U.S. electric utility companies and competitive transmission developers need new incentives that reward efficiency improvements and allow project sponsors to share in cost savings, industry leaders said Oct. 21.
"There's actually a penalty on utilities for putting in low-cost solutions that solve big problems, and I think we need to fix that," Gregg Rotenberg, CEO of grid optimization company Smart Wires Inc., said at the inaugural EnVision energy summit in Lexington, Ky. The event was jointly hosted by Federal Energy Regulatory Commission Chairman Neil Chatterjee, a Lexington native, and the University of Kentucky Center for Applied Energy Research.
Rotenberg, whose company is pursuing grid modernization projects expected to yield 1.5 GW in improved power transfer capacity in the United Kingdom, held that nation's incentive framework up as a model for the U.S. to emulate.
"Why is it going slower in the U.S. than in virtually every other country?" Rotenberg said during a wide-ranging panel discussion focused on transforming the way transmission investments are made. "It is the incentives."
U.S. utility companies and other transmission developers are still primarily operating under an incentive structure that allows firms to earn a return on big capital projects, Rotenberg said.
In contrast, Rotenberg noted that the U.K. has identified different congestion points on its grid and calculated a target price for solutions that bring more energy across various regions. If a transmission developer provides a solution exceeding that target price by a dollar, the company's shareholders eat 50 cents of that dollar, Rotenberg said. However, if a developer spends a dollar less than the target price to solve the problem, its shareholders get to keep 50 cents of those cost savings.
"That's undoubtedly why the U.K. is so aggressively pursuing low-cost, very efficient solutions," Rotenberg said. "Because they've been given a massive incentive to go solve these problems."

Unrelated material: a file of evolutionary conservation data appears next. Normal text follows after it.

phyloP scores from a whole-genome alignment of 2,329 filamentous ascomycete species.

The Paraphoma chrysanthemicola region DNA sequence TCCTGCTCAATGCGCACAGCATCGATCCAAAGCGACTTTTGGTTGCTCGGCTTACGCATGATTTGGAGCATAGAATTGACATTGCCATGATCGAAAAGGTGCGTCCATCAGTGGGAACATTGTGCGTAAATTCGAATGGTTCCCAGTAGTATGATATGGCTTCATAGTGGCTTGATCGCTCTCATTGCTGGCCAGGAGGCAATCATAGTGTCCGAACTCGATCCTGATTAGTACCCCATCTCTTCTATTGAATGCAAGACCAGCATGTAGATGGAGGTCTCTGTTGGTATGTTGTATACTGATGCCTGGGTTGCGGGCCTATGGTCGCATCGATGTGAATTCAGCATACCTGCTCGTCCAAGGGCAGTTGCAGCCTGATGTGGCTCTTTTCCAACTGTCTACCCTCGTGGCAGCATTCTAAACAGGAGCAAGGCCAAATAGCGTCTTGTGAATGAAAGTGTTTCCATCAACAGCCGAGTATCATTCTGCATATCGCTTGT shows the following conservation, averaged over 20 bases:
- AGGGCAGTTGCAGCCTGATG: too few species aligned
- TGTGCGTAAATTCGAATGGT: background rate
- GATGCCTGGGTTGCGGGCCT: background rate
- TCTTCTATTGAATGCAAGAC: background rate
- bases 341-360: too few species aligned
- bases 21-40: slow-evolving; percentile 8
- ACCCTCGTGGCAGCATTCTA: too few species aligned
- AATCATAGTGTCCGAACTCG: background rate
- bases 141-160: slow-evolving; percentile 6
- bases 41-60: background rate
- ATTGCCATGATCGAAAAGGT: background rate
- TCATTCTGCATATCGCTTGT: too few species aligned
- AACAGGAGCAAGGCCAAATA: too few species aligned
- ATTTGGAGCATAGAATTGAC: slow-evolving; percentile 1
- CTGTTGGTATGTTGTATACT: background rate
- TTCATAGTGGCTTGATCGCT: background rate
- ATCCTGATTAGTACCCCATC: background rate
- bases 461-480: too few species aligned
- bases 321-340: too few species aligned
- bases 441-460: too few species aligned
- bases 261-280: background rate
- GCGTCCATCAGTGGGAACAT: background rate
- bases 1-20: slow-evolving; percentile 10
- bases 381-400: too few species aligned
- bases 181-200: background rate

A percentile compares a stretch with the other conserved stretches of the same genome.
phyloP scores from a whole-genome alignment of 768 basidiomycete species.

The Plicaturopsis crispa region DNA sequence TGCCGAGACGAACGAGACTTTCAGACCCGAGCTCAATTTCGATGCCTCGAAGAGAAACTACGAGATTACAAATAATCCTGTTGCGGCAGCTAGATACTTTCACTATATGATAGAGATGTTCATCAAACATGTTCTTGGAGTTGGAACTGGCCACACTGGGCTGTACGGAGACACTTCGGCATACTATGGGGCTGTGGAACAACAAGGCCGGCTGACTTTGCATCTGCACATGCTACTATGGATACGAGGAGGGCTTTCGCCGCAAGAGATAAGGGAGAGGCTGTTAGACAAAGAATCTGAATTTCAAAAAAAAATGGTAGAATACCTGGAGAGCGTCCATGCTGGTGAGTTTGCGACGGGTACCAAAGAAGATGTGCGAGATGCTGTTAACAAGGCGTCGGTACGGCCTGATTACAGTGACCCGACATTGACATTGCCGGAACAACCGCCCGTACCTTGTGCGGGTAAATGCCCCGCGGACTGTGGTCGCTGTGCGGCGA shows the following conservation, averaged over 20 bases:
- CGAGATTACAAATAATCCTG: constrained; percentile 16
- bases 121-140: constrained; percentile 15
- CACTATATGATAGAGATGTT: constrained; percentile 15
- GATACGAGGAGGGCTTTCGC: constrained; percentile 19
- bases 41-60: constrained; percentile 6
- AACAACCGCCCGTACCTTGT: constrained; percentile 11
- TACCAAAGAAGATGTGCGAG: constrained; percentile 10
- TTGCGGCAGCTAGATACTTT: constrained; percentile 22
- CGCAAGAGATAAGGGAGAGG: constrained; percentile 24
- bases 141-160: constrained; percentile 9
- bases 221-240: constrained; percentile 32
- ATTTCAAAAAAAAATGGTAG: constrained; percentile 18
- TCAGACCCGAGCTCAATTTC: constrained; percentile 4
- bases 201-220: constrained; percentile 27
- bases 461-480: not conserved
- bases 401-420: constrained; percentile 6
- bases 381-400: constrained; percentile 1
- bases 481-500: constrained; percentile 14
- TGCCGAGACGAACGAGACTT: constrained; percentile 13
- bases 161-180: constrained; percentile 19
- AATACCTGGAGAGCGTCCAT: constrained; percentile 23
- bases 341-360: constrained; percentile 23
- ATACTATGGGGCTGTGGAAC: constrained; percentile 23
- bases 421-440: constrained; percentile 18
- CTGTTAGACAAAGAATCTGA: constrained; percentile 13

On the sidelines of the panel, former FERC Chairman Jon Wellinghoff agreed that the commission's current transmission incentive structure is in need of reform. "Right now, it does not expressly reward for efficiency," he said in an interview. However, Wellinghoff noted that FERC launched a review (FERC docket PL19-3) in March of its 13-year-old transmission incentive policies, a reassessment that could produce a similar incentive structure to that in the UK.
Now the CEO of Gridpolicy Inc., Wellinghoff helped several parties submit comments in that proceeding in support of a pay-for-performance model in which utility and nonutility developers are rewarded based on the level of cost savings their projects achieve.
FERC is also hosting a series of technical workshops on technologies, which Wellinghoff said would be "very appropriate to look at for rewarding investments." Those events include a two-day event scheduled for Nov. 5 on grid enhancements, such as power flow control and transmission switching equipment, storage technologies and advanced line rating management technologies.
As part of its review, FERC could implement additional incentives based on a cost-benefit ratio that determines an upgrade's specific efficiency impact, Wellinghoff said. Under that model, a portion of the projected savings could then be awarded to the developer that achieved them, he said.